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How to Remove Arsenic from Rice?

Rice is a staple food for more than half the world’s population. But this comforting food grain contains a toxic ingredient — arsenic. According to some studies, alarming levels of arsenic are common in rice. It means you need to handle rice carefully before adding it to your regular diet.

Whether it’s brown, white, organic, wild, or basmati rice, each variety contains arsenic. But that doesn’t mean you should give up on your staple food. Here, we will discuss some ways to remove arsenic from rice. But before that, let's understand what arsenic is.

What is arsenic?

Arsenic is found naturally in the environment. The Earth's crust is said to have arsenic, and it is found in water, soil, plants, and even in animals.

Now, here comes the question — how arsenic is considered harmful if it occurs naturally?

Well, humans have made this issue a bit complicated by using pesticides and fertilizers. In nature, arsenic exists in organic and inorganic forms. Here, arsenic doesn't relate to farming but is a term in chemistry.

Organic arsenic has its molecules combined with carbon, and it’s found in plants and animal tissues. Inorganic arsenic, on the other hand, has no carbon elements combined. It is found in water, rock, or soil.

Here comes the main thing — toxicity levels of arsenic vary hugely. Both organic and inorganic variants of arsenic are considered hazardous, but inorganic arsenic is more harmful. It is most commonly used in fertilizers and pesticides. This toxic element is found in various foods such as chickens that are fed arsenic-laden drugs. But rice is one of the most common food sources for inorganic arsenic.

How to remove arsenic from rice?

You can wash off arsenic to some extent as it is water-soluble. But this process is said to remove some valuable nutrients from your basmati rice or any other rice as well. As per a report from FDA, rinsing rice may wash off nutrients like iron, folate, thiamin, and niacin by 50-70 percent.

Also, the published reports show that using the excess water for rice cooking and draining the excess water can reduce the inorganic arsenic level by 40 to 60 percent. It depends on the type of rice you use.

One such study published in PLOS ONE in 2015 stated a cooking method that removed about 85% arsenic from rice. In this method, a filter coffee maker was used to let the hot water pass through the rice as it cooks. But this experiment resulted in nutrient depletion. It saw a significant 50% reduction in potassium and 7% in phosphorus. But the levels of calcium, iron, manganese, copper, sulfur, and zinc remained unchanged.

The Parboiling Method

Well, in 2020, the University of Sheffield introduced perhaps the most effective way to remove arsenic from rice at home. Researchers came out with four cooking methods:

  • Unwashed rice and absorbed water
  • Washed rice and absorbed water
  • Pre-soaked rice and absorbed water
  • Parboiled rice and absorbed water

parboil technique for basmati rice

Out of these four methods, the last one — parboiled rice and absorbed water — proved to be the most efficient method for removing about 50 percent of the arsenic from brown rice and 74 percent of the arsenic from white rice while preserving the valuable nutrients.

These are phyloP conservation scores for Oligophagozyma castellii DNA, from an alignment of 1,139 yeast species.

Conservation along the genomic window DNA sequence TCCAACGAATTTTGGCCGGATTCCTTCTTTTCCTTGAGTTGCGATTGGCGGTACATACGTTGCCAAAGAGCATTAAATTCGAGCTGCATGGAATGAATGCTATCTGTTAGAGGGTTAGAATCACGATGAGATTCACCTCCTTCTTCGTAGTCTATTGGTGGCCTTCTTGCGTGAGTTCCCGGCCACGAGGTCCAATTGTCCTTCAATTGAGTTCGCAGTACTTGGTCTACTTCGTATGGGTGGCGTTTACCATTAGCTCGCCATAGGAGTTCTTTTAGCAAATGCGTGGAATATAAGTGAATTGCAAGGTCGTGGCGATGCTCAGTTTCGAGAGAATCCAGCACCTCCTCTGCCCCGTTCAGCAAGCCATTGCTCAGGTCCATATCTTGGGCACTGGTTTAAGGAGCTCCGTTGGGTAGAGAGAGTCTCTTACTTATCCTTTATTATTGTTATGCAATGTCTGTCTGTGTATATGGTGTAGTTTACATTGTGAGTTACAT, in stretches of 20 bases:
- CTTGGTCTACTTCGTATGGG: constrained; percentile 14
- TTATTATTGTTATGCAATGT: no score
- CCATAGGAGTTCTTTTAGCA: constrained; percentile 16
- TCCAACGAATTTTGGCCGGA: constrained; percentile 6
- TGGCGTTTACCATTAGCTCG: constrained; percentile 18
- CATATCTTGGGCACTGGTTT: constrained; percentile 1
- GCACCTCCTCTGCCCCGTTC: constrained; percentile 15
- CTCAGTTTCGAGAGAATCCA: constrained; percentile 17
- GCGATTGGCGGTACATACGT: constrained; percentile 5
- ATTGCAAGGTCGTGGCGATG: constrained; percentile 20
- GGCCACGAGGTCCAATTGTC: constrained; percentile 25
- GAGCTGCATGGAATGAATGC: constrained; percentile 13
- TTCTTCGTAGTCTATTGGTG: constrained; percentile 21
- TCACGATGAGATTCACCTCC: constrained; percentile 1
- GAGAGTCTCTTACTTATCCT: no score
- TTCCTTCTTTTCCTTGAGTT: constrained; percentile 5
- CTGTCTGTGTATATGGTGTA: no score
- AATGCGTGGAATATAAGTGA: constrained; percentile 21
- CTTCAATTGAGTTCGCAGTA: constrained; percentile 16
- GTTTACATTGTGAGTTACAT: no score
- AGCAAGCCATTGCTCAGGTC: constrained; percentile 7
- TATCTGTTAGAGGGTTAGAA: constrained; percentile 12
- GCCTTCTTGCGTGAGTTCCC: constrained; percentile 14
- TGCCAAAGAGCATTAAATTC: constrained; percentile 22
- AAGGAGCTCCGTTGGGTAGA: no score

This method includes two steps: pre-boiling the water and cooking the rice in the boiled water for five minutes. It's just like the method of pasta cooking.

Once the rice is boiled, it is drained off. Then, the rice is added back to the pot with fresh water (boiled). You can use 2 cups of water for each cup of rice. After that, it is boiled again. Now, reduce the heat and let it simmer until the water is absorbed.

Steps to reduce arsenic in rice

If you love rice, whether basmati rice, brown rice, or any other variety and can’t resist eating it, don’t worry.

Follow these steps to reduce arsenic from it:

  • First, choose organic basmati rice from Jashn or any brand of your choice.
  • Rinse rice thoroughly. If possible, soak it for about 48 hours or overnight before cooking. Then, keep draining the water and rinsing it every eight to twelve hours.
  • Add six to ten parts water for one part rice and cook it.
  • Once cooked, drain off the extra water.
  • Or, you can try the parboiling water with the absorption method.

Remember, water also contains arsenic, so use filtered water. 

Rice alternatives to include in your diet

Even after removing arsenic, you are not feeling good about using rice as your staple food, don’t worry.

You can try these rice alternatives.


Oats and oatmeal are great sources of protein. They are great for your digestion and help you feel full. You can include oatmeal into your breakfast, but that doesn't mean you can't have a bowl full of oats when you are hungry!

Another way to consume oats is to add it to your smoothie.


Millet is a prized seed in South America and Africa, and the credit goes to its culinary flexibility and nutrient content. The fluffy texture of millet makes it perfect for sides, porridges, and gluten-free bases for baked products.


It's a pseudo-grain said to contain more protein and fiber than rice. Like rice, you can serve quinoa in stir-fry, plain, or seasoned forms.

Unlike brown rice, it doesn’t take more time to cook. But it needs a thorough rinse before cooking. Rinsing will help remove its bitter taste and feel sweeter and tastier.


Giving up on the rice isn’t the solution if you love this staple so much. There are many alternatives available for you to include in your diet. Or, you can use the methods discussed earlier to remove arsenic from your rice. Also, make sure to cut your rice portion to avoid arsenic toxicity.

If you know of any other way to remove arsenic from basmati rice or any other rice, please let us know in the comment section below.